Read the end of a large SQL Server Error Log

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I manage a team of Oracle and SQL Server DBAs and what often strikes me are the differing tools, methodologies and processes that are used in performing DBA tasks between and Oracle and SQL DBAs. In some cases I find SQL Server more efficient and in some cases Oracle is the clear winner. The Oracle DBAs in my team are touch typists and perform most of their tasks through multiple command line PuTTY windows whereas the SQL Server DBAs perform most of their tasks through Management Studio or other GUIs.

A really useful UNIX command which I often see the Oracle DBAs use is "tail -f". Tail is a command-line tool that displays a user-specified number of the last lines of a text file in a console window. This makes Tail great for watching log files.


You can find a Windows version of the UNIX Tail command in the Windows Server 2003 Resource Kit which you can download for free from Microsoft. Once the Windows Server 2003 Resource Kit is installed the tail command will be in your path and you'll be able to utilize it from the command line to read from the end of large error log files.

Tail for Windows syntax

tail [/?] {[/n] [/f] [[Path]FileName]


/? - Displays command-line usage.

/n - Allows the user to specify the number of lines from the end of the file to display, where n is a decimal number. If /n is not specified, Tail shows the last 10 lines of the file.

/f - Shows the last 10 lines of the specified file name, then keeps checking for new lines. If a new line exists, it is displayed at the end of the output that is already on the screen. To exit, press CTRL+C.

Examples using Tail

Let say you have a really massive SQL Server Error Log file and its too slow to open using SSMS Log File Viewer or Notepad and you urgently need to check what the last entries were to give you and indication why it crashed. Tail can do this for you. Tail can handle very large files with ease. The following command will return the last 20 lines of the ERRORLOG.1 file:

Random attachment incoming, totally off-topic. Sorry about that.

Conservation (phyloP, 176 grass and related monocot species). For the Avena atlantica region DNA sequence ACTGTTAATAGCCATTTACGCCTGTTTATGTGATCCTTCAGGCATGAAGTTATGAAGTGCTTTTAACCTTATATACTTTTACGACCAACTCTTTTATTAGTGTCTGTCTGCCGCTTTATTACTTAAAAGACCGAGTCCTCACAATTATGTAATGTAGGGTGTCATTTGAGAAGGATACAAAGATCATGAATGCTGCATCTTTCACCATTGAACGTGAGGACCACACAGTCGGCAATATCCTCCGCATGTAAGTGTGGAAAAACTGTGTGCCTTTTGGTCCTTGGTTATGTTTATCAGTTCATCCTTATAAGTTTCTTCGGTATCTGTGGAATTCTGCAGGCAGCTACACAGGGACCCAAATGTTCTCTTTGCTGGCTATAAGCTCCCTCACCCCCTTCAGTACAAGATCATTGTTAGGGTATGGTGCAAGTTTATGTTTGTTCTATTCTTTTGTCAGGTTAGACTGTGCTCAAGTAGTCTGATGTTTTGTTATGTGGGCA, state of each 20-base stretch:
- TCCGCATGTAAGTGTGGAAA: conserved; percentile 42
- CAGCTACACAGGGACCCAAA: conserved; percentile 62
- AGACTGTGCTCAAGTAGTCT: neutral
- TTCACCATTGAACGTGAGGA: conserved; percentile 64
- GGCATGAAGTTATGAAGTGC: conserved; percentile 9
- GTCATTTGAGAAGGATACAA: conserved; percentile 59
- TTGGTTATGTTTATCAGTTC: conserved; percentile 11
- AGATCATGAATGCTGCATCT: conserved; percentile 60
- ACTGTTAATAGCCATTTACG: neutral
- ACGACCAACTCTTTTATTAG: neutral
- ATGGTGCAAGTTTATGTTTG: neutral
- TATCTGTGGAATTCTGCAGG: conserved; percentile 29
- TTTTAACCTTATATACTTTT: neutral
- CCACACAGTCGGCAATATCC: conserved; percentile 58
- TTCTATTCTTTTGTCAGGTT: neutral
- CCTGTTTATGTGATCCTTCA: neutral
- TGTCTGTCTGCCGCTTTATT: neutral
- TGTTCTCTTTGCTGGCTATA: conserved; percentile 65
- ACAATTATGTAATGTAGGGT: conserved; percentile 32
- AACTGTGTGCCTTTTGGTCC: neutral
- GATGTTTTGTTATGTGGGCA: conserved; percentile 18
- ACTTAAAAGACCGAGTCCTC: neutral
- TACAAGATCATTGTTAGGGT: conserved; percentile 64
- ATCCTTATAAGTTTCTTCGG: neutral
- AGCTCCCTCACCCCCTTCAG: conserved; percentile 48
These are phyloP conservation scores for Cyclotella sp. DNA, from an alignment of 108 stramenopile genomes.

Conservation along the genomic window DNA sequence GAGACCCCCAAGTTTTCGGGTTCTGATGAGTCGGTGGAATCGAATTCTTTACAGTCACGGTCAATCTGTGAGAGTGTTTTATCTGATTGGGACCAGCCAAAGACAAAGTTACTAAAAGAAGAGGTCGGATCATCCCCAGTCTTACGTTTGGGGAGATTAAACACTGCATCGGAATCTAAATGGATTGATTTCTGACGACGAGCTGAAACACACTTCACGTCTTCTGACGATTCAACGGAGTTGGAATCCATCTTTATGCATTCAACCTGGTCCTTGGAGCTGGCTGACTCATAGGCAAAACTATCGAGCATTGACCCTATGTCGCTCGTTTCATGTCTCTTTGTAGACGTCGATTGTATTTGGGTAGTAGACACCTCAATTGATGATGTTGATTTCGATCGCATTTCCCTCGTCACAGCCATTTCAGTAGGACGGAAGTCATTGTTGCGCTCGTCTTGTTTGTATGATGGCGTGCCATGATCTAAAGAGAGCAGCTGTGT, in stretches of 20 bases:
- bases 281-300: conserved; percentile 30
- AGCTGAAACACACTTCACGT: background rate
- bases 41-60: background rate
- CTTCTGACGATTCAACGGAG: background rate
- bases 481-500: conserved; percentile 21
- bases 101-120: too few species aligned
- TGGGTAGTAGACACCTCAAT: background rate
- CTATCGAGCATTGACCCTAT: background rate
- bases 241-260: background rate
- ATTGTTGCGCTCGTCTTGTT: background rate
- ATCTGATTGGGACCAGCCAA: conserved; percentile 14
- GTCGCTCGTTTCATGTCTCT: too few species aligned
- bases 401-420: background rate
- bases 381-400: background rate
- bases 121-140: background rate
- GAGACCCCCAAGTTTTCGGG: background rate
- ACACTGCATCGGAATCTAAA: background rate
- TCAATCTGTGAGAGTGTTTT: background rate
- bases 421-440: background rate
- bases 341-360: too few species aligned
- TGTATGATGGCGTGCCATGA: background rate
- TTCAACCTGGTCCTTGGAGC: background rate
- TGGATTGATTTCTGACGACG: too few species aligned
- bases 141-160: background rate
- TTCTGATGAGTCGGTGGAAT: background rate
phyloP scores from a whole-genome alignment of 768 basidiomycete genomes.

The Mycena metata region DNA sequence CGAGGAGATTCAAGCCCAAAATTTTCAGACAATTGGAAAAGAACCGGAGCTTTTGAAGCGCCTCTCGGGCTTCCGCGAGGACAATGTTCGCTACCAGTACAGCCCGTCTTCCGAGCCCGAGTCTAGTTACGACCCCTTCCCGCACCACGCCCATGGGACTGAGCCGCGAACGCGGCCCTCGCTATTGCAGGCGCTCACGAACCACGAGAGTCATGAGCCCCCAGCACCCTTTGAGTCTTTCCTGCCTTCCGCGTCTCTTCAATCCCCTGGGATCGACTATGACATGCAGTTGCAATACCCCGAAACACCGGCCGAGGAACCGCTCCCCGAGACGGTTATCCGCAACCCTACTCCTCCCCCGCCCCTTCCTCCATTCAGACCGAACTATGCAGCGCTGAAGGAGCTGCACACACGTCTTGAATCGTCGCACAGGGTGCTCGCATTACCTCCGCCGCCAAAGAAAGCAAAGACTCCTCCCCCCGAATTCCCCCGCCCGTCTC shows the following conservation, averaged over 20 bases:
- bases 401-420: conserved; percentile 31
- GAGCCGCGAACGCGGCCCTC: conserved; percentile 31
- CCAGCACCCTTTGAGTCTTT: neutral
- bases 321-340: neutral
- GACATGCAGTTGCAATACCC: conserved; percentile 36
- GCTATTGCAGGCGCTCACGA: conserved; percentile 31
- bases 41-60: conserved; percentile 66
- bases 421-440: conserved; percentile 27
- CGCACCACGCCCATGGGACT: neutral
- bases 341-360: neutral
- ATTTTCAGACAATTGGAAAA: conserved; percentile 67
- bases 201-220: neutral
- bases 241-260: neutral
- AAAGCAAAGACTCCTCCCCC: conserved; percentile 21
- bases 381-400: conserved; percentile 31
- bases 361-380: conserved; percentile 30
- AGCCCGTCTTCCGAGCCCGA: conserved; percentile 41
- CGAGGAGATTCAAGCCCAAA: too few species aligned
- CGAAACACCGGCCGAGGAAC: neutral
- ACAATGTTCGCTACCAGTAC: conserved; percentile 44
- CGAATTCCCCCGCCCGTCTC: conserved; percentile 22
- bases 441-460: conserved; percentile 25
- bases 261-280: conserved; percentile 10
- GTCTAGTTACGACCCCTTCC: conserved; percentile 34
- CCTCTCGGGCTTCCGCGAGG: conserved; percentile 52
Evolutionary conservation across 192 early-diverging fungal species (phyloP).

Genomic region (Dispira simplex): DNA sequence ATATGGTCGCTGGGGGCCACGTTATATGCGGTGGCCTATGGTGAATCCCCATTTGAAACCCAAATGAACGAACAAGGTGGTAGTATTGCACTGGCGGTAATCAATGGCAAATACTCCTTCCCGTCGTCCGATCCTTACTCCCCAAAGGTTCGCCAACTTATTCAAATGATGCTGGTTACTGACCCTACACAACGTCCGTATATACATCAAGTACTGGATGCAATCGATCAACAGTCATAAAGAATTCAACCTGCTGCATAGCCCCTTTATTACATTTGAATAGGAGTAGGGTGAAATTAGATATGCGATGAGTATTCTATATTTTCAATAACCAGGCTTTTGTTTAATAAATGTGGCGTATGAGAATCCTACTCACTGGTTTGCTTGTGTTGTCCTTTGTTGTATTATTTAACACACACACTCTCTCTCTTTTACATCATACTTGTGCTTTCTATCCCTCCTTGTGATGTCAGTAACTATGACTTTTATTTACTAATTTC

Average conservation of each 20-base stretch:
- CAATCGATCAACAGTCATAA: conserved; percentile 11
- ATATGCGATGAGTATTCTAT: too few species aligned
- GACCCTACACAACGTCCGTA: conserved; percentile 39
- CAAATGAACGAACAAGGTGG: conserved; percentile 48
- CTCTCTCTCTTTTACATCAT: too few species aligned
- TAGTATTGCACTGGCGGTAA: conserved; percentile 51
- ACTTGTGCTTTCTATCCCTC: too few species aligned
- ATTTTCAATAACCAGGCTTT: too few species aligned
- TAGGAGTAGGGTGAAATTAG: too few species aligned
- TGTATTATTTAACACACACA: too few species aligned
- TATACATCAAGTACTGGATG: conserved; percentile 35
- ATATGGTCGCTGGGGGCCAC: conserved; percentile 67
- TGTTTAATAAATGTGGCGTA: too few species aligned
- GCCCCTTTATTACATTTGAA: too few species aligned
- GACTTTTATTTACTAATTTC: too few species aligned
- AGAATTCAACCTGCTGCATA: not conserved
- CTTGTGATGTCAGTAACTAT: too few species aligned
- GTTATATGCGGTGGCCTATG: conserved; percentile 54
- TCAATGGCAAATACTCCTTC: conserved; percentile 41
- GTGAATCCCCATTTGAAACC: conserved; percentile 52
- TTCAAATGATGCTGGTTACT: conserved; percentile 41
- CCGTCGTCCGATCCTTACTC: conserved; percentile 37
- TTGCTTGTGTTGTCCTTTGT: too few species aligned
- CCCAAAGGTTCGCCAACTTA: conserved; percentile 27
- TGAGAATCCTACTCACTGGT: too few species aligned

C:\Documents and Settings\alanc>tail -20 "C:\Program Files\Microsoft SQL Server\MSSQL.1\MSSQL\LOG\ERRORLOG.1"

transaction log

SQL Server was re-started and you're waiting for a database to recover fully. You can tail the current SQL Error Log to get an idea of the progress. Usually you would leave this running in a window on your workstation so you could keep an eye on it. The following command will return the last 10 lines of the ERRORLOG file and display any new entries as and when they get written to the error log:

C:\Documents and Settings\alanc>tail -f "\\SERVER1\C$\Program Files\Microsoft SQL Server\MSSQL.1\MSSQL\LOG\ERRORLOG"

database Parist
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About the author
MSSQLTips author Alan Cranfield Alan Cranfield is a versatile SQL Server DBA with over 10 years experience managing critical systems in large distributed environments.

This author pledges the content of this article is based on professional experience and not AI generated.

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Comments For This Article

Wednesday, August 18, 2010 - 4:22:07 PM - Jeremiah Wilton Back To Top (10059)
So, I noticed the output is all full of the trailing ASCII zeros on each character.  I think this has something to do with gnuwin tail not handling the UTF8 codepage correctly.  Or maybe something else.

Anyway I stripped out all the ASCII zeros by piping through another gnuwin utility, sed.

c:\>tail -f \sqlserverlogs\errorlog | sed s/\x00//g

Hope this helps,

Jeremiah Wilton

Blue Gecko, Inc.

Tuesday, October 27, 2009 - 10:27:29 PM - --cranfield Back To Top (4319)

looks like you've discovered the missing 5th and 6th parameters!

Tuesday, October 27, 2009 - 12:49:09 PM - SankarReddy Back To Top (4314)

I knew about only 4 parameters for xp_readerrorlog but the comments section in the above tip helped me learn about 3 more parameters to the xp_readerrorlog. This is incredible.

This one almost matches to the capapbilities of the TAIL command.

 EXEC xp_readerrorlog 01, NULL, NULL, '10/26/2009''10/27/2009''asc'

Tuesday, October 27, 2009 - 12:40:27 PM - SankarReddy Back To Top (4313)

Testing my HTML skills for the above link.

Reading the SQL Server log files using T-SQL |

Tuesday, October 27, 2009 - 10:08:51 AM - admin Back To Top (4312)

Actually it is both sp_readerrorlog and xp_readerrorlog.

Refer to this tip:

Tuesday, October 27, 2009 - 5:38:22 AM - --cranfield Back To Top (4311)

For the readers: I think you are referring to sp_readerrorlog (not xp_) .  This is very handy for reading the error log from T-SQL.

The beauty with TAIL is that it can read from the end of the file.  Also, when the file is many GBs it will still read it no problem.

Thanks for the post

Monday, October 26, 2009 - 5:30:24 PM - admin Back To Top (4304)

The URL for the download has been corrected.

Monday, October 26, 2009 - 5:13:33 PM - SankarReddy Back To Top (4303)
Alan, I am NOT a fulltime DBA but this looks like an interesting approach. So far I have been using EXEC xp_readderrorlog 0, 1 or EXEC xp_readderrorlog 0, 1, 'specific text' to look at the error log and its been working out well for me. Good to know about this new technique. By the way, link to the download seems broken and here is the correct link.

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